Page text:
Vol. 10, No. 1, 2004 Page 8


"What [David] Reiss and his colleagues discovered, in one of the longest and most thorough studies of child development ever attempted, was that parents appear to have relatively little effect on how children turn out, once genetic influences are accounted for. 'The original objective was to look for environmental differences,' says Reiss. 'We didn't find many.' Instead, it seems that genetic influences are largely responsible for how 'adjusted' kids are: how well they do in school, how they get along with their peers, whether they engage in dangerous or delinquent behavior. 'If you follow the study's implications through to the end, it's a radical revision of contemporary theories of child development,' says Reiss. 'I can't even describe what a paradigm shift it is.'"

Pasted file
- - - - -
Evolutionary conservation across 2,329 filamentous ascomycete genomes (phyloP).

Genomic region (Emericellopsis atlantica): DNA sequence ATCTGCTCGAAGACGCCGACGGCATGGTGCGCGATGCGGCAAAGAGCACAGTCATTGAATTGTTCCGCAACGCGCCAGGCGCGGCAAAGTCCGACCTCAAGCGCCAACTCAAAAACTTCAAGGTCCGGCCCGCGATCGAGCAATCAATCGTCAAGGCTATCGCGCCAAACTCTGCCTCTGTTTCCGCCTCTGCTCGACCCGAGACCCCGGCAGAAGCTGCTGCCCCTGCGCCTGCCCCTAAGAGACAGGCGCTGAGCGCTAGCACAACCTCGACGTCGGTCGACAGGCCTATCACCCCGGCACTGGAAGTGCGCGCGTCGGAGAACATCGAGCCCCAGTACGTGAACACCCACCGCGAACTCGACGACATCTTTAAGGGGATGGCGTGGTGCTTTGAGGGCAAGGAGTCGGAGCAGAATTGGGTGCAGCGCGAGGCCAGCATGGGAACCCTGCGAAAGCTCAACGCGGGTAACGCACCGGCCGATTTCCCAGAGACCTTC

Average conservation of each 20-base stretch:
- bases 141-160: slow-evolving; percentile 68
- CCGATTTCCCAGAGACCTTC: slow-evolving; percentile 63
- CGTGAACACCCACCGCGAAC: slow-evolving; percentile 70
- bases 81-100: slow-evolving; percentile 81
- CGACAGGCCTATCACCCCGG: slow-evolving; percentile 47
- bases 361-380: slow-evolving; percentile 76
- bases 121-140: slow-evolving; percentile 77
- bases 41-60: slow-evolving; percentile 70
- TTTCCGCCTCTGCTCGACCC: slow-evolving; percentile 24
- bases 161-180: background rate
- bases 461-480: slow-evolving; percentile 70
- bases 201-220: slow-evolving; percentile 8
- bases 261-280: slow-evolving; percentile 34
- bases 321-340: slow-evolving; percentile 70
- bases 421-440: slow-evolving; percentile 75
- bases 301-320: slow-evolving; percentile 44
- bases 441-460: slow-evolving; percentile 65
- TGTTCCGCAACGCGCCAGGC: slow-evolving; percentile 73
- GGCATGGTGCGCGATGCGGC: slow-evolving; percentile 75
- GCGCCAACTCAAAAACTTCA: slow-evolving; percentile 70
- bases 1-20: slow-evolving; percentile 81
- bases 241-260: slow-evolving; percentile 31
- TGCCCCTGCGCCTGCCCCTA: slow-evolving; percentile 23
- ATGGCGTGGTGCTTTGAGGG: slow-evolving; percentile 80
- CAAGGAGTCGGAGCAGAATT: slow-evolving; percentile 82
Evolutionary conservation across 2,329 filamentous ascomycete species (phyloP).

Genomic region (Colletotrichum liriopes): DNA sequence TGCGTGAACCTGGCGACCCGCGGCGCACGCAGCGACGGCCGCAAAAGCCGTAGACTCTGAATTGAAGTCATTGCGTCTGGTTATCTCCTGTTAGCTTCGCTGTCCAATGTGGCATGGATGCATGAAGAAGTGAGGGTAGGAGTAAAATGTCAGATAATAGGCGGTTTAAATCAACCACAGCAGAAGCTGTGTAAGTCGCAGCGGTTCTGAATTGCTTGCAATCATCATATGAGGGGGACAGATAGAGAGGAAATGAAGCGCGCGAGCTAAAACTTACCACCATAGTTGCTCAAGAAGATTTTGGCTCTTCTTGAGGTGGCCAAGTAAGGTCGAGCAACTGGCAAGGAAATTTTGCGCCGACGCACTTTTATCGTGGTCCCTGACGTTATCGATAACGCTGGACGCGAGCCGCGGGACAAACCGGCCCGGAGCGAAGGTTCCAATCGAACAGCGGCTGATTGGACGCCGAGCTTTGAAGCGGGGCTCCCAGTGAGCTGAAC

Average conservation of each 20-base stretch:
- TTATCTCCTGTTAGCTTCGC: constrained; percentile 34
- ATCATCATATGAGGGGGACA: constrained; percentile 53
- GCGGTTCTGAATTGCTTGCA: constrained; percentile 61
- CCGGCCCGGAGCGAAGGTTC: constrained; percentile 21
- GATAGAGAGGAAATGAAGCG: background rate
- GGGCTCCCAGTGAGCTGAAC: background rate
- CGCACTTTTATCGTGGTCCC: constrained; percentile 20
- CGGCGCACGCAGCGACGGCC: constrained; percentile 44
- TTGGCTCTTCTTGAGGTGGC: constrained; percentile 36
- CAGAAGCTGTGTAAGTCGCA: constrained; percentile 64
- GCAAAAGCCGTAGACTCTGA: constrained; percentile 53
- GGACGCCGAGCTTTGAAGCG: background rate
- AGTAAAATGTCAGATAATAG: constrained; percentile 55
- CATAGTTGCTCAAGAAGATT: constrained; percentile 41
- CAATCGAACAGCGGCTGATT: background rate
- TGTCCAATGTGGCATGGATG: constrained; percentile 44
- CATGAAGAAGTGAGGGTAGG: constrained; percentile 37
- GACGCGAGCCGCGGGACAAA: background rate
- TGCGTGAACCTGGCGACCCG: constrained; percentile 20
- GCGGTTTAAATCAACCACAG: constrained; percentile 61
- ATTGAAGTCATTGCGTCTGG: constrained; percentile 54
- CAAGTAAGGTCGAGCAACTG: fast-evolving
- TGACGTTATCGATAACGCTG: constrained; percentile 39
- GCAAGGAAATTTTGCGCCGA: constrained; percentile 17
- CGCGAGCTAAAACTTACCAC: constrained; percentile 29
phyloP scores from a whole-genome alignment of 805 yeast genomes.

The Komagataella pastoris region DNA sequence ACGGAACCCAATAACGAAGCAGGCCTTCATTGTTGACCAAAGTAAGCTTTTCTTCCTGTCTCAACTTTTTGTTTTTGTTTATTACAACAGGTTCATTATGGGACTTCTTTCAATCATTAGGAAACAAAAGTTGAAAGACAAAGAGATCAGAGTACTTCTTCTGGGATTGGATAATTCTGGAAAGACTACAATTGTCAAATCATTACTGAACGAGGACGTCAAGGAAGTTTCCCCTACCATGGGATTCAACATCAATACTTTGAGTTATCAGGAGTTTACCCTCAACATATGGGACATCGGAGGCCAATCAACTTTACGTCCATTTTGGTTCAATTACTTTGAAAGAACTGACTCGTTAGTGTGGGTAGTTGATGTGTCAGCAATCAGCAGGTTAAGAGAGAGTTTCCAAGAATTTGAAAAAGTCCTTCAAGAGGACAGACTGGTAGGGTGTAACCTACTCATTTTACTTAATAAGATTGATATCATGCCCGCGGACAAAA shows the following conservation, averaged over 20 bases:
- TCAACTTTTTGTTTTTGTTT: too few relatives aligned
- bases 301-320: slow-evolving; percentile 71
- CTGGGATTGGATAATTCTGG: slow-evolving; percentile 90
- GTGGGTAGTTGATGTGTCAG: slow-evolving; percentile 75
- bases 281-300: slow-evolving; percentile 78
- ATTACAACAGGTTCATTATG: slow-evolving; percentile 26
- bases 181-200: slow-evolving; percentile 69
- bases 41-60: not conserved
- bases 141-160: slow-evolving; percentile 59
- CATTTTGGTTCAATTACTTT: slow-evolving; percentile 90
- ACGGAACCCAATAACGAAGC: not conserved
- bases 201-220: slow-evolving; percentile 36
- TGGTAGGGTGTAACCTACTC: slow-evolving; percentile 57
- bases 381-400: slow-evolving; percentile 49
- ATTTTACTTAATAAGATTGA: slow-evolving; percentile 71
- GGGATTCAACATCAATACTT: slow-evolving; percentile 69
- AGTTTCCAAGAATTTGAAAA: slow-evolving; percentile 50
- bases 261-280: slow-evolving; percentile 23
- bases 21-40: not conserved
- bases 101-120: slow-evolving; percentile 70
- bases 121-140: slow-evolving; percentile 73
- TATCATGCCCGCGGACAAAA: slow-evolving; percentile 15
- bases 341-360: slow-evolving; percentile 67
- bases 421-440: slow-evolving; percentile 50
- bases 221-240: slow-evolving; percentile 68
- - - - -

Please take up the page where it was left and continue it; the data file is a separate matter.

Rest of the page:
"Do Parents Really Matter?," by Annie Murphy Paul,
Psychology Today, Jan.-Feb. 1998.

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